When the moon is most nearly between the Earth and sun for any particular month, astronomers say it is new.
We don’t see a new moon in the sky, unless there’s a solar eclipse, with the moon directly in front of the sun. The image above shows a new moon, not in eclipse, but taken by an expert using special equipment.
Most of the time, the new moon passes not in front of the sun, but simply near it in our sky. Either way – in front of the sun or just near it – on the day of new moon, the moon travels across the sky with the sun during the day, hidden in the sun’s glare.
In the language of astronomy – a day or two after each month’s new moon – a slim crescent moon always becomes visible in the west after sunset. Astronomers call this slim crescent a young moon.
New moons, and young moons, are fascinating to many. The Farmer’s Almanac, for example, still offers information on gardening by the moon. And many cultures have holidays based on moon phases.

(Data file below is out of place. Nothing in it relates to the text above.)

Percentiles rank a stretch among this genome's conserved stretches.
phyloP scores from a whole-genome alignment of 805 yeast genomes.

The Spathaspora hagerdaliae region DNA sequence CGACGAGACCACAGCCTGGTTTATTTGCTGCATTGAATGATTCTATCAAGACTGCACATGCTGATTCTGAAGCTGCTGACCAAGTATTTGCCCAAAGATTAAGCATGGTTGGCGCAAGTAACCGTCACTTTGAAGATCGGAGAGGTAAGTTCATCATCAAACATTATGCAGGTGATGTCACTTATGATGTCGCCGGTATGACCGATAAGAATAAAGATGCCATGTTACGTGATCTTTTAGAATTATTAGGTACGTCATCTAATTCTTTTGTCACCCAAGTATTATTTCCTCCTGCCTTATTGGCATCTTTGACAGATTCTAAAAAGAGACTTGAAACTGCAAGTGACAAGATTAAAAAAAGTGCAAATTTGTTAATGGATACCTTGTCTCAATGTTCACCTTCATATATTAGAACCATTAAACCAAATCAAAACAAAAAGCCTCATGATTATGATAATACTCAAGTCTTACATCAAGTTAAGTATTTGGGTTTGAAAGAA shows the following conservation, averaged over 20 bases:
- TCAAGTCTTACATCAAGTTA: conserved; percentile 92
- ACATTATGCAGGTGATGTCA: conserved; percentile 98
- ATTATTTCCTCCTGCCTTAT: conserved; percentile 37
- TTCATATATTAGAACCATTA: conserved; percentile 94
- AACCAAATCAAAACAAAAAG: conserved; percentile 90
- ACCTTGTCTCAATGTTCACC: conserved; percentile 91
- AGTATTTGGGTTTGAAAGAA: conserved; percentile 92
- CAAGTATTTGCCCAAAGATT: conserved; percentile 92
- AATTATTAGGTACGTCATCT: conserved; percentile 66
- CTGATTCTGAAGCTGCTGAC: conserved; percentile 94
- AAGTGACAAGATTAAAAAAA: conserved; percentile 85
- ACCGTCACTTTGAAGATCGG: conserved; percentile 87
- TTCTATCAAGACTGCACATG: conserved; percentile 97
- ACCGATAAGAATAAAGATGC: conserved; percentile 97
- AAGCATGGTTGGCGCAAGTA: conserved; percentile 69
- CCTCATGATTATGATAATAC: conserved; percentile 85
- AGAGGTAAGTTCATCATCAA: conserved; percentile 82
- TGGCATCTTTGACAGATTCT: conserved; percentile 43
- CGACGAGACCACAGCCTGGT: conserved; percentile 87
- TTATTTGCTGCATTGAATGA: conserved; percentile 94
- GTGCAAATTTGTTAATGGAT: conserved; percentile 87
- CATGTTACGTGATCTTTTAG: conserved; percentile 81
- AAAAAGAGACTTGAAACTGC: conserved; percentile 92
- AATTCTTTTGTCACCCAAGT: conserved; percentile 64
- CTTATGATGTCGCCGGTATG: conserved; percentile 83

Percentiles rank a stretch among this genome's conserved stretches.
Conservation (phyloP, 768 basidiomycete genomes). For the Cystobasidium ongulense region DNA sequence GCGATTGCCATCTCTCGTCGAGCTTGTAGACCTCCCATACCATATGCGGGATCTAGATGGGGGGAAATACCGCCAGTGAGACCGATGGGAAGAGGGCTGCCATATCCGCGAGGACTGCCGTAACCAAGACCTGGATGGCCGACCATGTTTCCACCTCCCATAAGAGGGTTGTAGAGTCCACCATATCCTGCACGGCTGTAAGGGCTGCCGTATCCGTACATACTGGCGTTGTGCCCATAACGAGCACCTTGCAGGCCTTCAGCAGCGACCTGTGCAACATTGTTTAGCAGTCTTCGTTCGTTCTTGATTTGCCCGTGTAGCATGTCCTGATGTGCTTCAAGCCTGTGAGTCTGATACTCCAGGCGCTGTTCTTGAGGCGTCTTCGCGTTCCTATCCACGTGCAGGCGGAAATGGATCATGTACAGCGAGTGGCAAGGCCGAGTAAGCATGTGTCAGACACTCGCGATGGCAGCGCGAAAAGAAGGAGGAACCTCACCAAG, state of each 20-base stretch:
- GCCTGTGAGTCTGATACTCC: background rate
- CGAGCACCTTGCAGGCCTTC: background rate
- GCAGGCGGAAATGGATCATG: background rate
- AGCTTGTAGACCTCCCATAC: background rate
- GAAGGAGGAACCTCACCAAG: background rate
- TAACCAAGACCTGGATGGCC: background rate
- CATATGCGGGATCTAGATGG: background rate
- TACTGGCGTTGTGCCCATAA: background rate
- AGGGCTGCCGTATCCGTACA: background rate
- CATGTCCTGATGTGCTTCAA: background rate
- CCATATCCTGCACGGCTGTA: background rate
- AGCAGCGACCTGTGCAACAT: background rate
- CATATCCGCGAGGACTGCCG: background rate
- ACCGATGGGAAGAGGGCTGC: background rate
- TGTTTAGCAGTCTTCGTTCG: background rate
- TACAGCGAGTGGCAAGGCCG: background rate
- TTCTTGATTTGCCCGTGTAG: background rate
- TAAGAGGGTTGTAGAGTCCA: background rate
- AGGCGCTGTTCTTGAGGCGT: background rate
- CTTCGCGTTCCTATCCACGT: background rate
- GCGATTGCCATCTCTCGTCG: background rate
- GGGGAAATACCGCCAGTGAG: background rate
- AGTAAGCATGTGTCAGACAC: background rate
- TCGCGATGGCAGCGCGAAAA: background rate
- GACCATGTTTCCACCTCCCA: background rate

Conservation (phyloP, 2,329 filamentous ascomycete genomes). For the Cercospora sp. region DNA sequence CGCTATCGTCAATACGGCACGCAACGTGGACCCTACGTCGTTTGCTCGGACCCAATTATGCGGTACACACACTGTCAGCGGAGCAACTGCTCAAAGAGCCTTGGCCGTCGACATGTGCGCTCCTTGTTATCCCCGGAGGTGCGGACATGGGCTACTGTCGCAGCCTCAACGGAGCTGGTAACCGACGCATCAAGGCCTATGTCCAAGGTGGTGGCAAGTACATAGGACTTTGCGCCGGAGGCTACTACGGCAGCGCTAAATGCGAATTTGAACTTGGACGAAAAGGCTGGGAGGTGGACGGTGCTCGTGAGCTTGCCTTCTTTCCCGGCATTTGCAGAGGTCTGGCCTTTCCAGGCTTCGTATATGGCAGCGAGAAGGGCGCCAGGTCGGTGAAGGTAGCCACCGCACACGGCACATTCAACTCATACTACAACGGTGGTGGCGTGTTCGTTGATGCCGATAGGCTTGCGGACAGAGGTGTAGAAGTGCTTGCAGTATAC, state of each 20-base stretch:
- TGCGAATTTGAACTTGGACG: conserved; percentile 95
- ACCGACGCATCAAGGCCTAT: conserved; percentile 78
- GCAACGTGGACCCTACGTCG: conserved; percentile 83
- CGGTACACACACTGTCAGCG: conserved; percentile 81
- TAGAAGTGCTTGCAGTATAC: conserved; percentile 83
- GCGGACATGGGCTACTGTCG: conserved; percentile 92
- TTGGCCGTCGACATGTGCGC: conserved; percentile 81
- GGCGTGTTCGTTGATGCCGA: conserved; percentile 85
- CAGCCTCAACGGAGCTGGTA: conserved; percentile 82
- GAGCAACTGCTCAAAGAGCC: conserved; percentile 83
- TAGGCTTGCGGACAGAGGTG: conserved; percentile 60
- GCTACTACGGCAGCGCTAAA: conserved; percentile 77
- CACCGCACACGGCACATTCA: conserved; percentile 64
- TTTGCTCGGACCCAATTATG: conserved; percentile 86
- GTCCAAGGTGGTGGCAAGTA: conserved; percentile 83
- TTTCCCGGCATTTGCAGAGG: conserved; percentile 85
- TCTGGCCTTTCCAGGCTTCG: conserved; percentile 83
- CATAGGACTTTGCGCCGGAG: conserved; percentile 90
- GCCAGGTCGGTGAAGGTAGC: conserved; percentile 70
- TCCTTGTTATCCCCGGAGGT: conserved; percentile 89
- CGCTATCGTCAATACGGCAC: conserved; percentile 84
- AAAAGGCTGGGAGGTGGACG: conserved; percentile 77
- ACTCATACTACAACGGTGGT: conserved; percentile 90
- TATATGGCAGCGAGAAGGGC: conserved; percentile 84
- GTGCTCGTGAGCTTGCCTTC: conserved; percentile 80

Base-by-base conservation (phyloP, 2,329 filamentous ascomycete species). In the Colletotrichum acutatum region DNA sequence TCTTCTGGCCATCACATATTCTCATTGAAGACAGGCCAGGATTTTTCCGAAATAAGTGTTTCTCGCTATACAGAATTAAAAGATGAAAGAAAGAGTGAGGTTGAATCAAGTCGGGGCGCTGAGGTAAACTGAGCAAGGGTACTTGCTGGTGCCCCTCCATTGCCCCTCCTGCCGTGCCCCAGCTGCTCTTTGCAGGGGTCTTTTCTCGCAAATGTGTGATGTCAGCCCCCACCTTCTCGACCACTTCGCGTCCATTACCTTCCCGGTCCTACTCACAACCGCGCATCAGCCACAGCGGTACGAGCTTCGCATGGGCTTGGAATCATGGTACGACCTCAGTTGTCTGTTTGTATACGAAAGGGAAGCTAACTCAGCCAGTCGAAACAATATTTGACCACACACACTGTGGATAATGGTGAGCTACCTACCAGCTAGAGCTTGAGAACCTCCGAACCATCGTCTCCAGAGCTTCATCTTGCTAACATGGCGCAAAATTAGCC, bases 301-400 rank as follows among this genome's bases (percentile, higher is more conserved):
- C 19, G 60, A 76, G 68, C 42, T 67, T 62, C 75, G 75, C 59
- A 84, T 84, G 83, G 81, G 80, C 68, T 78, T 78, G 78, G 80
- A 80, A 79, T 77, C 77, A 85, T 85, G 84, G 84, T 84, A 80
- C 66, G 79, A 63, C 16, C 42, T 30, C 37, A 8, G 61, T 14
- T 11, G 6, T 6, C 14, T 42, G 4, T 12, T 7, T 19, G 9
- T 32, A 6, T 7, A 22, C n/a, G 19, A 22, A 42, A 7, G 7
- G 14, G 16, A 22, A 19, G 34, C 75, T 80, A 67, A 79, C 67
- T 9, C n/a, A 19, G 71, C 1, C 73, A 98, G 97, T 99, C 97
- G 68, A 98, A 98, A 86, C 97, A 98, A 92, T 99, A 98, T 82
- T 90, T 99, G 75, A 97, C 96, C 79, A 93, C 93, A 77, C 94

And, of course, many look forward to the return of the moon to the evening sky. This always happens a day or two after new moon.
As the moon orbits Earth, it changes phase in an orderly way. Follow the links below to understand the phases of the moon.
Bottom line: The next new moon is September 9, 2018, at 18:01 UTC; translate UTC to your time.
Check out EarthSky’s guide to the bright planets.
Deborah Byrd created the EarthSky radio series in 1991 and founded EarthSky.org in 1994. Today, she serves as Editor-in-Chief of this website. She has won a galaxy of awards from the broadcasting and science communities, including having an asteroid named 3505 Byrd in her honor. A science communicator and educator since 1976, Byrd believes in science as a force for good in the world and a vital tool for the 21st century. "Being an EarthSky editor is like hosting a big global party for cool nature-lovers," she says.